Almost all of the revision (paragraphs (b)(2) through (b)(5)) merely rendered objective and spelled out in detail the "interest" and "relationship" grounds of recusal that had previously been covered by § 455. But the other two paragraphs of the revision brought into § 455 elements of general "bias and prejudice" recusal that had previously been addressed only by § 144. Specifically, paragraph (b)(1) entirely duplicated the grounds of recusal set forth in § 144 ("bias or prejudice"), but (1) made them applicable to all justices, judges and magistrates (and not just district judges), and (2) placed the obligation to identify the existence of those grounds upon the judge himself, rather than requiring recusal only in response to a party affidavit.

Subsection (a), the provision at issue here, was an entirely new "catch all" recusal provision, covering both "interest or relationship" and "bias or prejudice" grounds, see Liljeberg v. Health Services Acquisition Corp., 486 U.S. 847 (1988)--but requiring them all to be evaluated on an objective basis, so that what matters is not the reality of bias or prejudice but its appearance. Quite simply and quite universally, recusal was required whenever "impartiality might reasonably be questioned."

What effect these changes had upon the "extrajudicial source" doctrine--whether they in effect render it obsolete, of continuing relevance only to § 144, which seems to be properly invocable only when § 455(a) can be invoked anyway--depends upon what the basis for that doctrine was. Petitioners suggest that it consisted of the limitation of § 144 to "personal bias or prejudice," bias or prejudice officially acquired being different from "personal" bias or prejudice. And, petitioners point out, while § 455(b)(1) retains the phrase "personal bias or prejudice," § 455(a) proscribes all partiality, not merely the "personal" sort.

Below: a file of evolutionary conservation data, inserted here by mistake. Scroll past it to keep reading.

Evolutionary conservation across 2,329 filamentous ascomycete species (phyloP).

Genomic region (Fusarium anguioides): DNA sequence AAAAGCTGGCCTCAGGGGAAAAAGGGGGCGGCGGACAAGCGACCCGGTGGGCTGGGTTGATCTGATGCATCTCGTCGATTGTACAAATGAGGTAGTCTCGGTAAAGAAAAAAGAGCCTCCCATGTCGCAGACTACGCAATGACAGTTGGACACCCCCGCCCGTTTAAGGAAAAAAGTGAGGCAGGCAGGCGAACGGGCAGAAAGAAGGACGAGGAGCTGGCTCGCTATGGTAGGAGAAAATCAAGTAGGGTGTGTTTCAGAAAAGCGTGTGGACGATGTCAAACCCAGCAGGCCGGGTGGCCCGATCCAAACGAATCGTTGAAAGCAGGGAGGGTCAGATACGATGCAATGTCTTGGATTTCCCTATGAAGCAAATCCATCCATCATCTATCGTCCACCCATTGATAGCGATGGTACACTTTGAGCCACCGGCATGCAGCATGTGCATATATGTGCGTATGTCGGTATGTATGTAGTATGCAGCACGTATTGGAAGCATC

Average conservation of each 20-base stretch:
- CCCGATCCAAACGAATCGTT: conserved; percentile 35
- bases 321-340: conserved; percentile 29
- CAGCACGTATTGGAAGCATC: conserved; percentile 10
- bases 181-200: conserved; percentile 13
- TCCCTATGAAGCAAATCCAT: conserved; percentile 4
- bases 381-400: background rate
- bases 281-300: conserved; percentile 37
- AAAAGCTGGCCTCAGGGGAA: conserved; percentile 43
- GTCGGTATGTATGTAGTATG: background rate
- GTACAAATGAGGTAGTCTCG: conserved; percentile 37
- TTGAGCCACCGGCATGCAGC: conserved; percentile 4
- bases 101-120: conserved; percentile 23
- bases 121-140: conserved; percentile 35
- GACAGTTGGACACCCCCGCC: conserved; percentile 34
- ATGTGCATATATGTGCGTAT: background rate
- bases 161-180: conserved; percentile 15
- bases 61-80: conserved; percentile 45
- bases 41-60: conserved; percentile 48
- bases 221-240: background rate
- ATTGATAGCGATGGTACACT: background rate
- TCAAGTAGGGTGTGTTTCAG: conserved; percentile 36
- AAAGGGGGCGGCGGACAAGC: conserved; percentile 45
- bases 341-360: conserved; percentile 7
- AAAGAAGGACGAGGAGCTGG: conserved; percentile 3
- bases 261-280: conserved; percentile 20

It is true that a number of courts of appeals have relied upon the word "personal" in restricting § 144 toextrajudicial sources, see, e. g., Craven v. United States, 22 F. 2d 605, 607-608 (CA1 1927); Ferrari v. United States, 169 F. 2d 353, 355 (CA9 1948). And several cases have cited the absence of that word as a reason for excluding that restriction from § 455(a), see United States v. Coven, 662 F. 2d 162, 168 (CA2 1981), cert. denied, 456 U.S. 916 (1982); Panzardi Alvarez v. United States, 879 F. 2d 975, 983-984, and n. 6 (CA1), cert. denied, 493 U.S. 1082 (1989). It seems to us, however, that that mistakes the basis for the "extrajudicial source" doctrine. Petitioners' suggestion that we relied upon the word "personal" in our Grinnell opinion is simply in error. The only reason Grinnell gave for its "extrajudicial source" holding was citation of our opinion almost half a century earlier in Berger v. United States, 255 U.S. 22 (1921). But that case, and the case which it in turn cited, Ex parte American Steel Barrel Co., 230 U.S. 35 (1913), relied not upon the word "personal" in § 144, but upon its provision requiring the recusal affidavit to be filed ten days before the beginning of the court term. That requirement was the reason we found it obvious in Berger that the affidavit "must be based upon facts antedating the trial, not those occurring during the trial," 255 U. S., at 34; and the reason we said in American Steel Barrel that the recusal statute "was never intended to enable a discontented litigant to oust a judge because of adverse rulings made, . . . but to prevent his future action in the pending cause," 230 U. S., at 44.